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In the Using Tags lesson, we implemented a Logon form. In the Coding Actions lesson, we interpret the Logon form, and return a different result code depending on the circumstances.

If you have coded along, you can open the Logon action

http://localhost:8080/tutorial/Logon.action

and enter a likely username and password. Since we haven't given the Action any behavior, the mapping redisplays the default Logon.jsp page.

Let's add an Action class that will make the Logon form more interesting.

The Code

Just as an example, we can examine the username and password values. If either or both properties are empty, return INPUT, so that we can collect a valid Logon. Otherwise, return SUCCESS.

Logon.java
package tutorial;
import com.opensymphony.xwork2.ActionSupport;
public class Logon extends ActionSupport {

    public String execute() throws Exception {
        if (isInvalid(getUsername())) return INPUT;
        if (isInvalid(getPassword())) return INPUT;
        return SUCCESS;
    }

    private boolean isInvalid(String value) {
        return (value == null || value.length() == 0);
    }

    private String username;
    public String getUsername() {
        return username;
    }
    public void setUsername(String username) {
        this.username = username;
    }

    private String password;
    public String getPassword() {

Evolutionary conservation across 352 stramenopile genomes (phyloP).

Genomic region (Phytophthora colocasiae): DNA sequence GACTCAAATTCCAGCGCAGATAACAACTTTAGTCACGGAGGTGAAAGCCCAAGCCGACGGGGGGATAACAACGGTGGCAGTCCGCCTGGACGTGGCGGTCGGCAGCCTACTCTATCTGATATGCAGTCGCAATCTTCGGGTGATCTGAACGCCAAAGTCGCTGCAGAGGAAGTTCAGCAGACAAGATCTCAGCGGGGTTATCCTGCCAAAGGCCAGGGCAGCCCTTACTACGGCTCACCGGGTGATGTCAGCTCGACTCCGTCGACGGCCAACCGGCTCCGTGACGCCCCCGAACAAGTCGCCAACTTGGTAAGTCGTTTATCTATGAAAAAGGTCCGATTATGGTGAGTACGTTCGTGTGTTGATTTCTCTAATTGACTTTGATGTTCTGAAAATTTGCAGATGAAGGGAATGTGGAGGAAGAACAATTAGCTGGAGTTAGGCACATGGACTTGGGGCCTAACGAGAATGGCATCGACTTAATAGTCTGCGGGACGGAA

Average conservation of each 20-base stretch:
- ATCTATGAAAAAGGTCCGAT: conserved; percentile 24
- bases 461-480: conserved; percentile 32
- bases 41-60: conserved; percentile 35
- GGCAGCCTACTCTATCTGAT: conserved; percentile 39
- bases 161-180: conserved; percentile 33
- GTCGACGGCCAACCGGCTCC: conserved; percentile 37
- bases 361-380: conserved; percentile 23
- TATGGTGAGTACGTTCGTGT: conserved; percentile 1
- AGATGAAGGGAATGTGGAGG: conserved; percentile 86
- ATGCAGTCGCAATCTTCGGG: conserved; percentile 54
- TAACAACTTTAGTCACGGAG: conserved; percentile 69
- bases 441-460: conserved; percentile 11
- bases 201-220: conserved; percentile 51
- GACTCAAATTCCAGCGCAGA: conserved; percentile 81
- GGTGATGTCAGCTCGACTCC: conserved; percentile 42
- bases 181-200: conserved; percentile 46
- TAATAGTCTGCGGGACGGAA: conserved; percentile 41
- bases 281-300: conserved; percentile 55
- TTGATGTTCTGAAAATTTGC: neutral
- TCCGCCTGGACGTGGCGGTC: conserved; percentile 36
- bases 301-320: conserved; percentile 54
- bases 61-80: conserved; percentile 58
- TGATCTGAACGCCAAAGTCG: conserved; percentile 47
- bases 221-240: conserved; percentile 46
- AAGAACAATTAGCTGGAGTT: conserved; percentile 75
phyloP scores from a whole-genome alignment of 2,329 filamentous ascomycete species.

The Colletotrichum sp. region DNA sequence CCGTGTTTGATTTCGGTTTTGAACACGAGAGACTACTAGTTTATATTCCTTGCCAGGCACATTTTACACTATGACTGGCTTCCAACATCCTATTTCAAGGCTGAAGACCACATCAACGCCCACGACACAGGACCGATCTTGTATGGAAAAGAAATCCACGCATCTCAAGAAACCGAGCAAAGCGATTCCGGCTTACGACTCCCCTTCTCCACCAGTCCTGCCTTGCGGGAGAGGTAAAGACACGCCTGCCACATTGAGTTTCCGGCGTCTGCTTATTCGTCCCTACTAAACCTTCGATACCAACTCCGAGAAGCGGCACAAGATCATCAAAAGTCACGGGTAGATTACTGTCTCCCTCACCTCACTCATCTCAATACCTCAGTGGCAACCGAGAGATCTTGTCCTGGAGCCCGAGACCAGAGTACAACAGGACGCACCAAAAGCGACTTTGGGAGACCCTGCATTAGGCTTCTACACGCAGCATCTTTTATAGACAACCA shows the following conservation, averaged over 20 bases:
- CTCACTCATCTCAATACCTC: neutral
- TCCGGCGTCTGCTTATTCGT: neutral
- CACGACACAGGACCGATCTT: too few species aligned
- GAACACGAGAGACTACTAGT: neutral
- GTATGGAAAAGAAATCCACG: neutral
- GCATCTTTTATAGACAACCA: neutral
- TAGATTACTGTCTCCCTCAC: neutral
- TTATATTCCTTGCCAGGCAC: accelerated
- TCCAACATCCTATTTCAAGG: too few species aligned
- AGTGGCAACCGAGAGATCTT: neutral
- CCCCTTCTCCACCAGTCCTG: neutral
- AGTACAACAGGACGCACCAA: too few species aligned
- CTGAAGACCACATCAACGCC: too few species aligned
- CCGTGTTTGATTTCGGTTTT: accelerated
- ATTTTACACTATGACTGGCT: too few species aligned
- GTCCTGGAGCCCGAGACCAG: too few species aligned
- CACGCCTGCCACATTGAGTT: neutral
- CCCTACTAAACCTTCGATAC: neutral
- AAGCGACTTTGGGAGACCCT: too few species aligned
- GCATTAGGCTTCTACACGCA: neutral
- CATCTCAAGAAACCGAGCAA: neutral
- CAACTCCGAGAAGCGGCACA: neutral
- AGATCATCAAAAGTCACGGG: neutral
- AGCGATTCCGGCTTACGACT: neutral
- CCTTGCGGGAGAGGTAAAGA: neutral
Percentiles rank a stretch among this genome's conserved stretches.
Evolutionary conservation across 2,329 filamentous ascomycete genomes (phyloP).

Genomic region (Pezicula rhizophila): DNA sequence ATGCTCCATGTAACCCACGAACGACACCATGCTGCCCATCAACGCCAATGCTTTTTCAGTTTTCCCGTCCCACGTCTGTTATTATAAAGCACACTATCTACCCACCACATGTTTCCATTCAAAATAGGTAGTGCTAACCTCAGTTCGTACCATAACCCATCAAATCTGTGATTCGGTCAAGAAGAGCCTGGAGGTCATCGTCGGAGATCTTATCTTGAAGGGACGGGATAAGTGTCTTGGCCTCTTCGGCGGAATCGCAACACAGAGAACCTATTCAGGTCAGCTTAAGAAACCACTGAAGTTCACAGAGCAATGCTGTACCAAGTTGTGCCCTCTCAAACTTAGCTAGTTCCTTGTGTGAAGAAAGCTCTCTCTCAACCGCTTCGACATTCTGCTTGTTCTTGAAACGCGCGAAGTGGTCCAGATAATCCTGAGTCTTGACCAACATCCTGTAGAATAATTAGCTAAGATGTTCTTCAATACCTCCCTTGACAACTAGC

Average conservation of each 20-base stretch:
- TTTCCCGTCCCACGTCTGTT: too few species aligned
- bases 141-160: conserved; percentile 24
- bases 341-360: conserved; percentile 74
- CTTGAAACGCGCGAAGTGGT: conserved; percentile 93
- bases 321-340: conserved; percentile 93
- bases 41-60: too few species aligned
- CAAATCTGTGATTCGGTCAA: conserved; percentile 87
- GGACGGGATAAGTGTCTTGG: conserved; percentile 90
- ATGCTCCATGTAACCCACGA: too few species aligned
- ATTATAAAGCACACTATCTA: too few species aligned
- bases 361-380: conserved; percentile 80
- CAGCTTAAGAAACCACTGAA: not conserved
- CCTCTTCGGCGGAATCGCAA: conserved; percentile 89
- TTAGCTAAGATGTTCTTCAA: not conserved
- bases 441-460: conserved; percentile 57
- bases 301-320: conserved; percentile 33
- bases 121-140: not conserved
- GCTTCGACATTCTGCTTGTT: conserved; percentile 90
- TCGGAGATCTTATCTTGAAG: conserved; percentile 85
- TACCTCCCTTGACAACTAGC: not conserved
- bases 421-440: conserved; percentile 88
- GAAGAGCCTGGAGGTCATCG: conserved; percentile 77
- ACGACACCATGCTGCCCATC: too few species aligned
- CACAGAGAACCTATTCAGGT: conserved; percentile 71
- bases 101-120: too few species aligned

return password;
    }
    public void setPassword(String password) {
        this.password = password;
    }

}

How The Code Works

The framework automatically populates the username and password properties for us. All that's left to do is checking to see if either property is empty.

What to Remember

The Actions do the "heavy lifting" in a web application. Actions interact with data base systems and business rule engines, so that we can turn "billboard" HTML into a rich, dynamic web experience.

After doing its work, an Action returns a result code to indicate what the framework should do next. Often, the next step is to go onto the "success" result. Other times, we might need to go to an "error" result instead. In either case, the Action does not worry about generating the response, only deciding which logical result to present next.

For more about Actions, see Big Picture in the Core Developers Guide.

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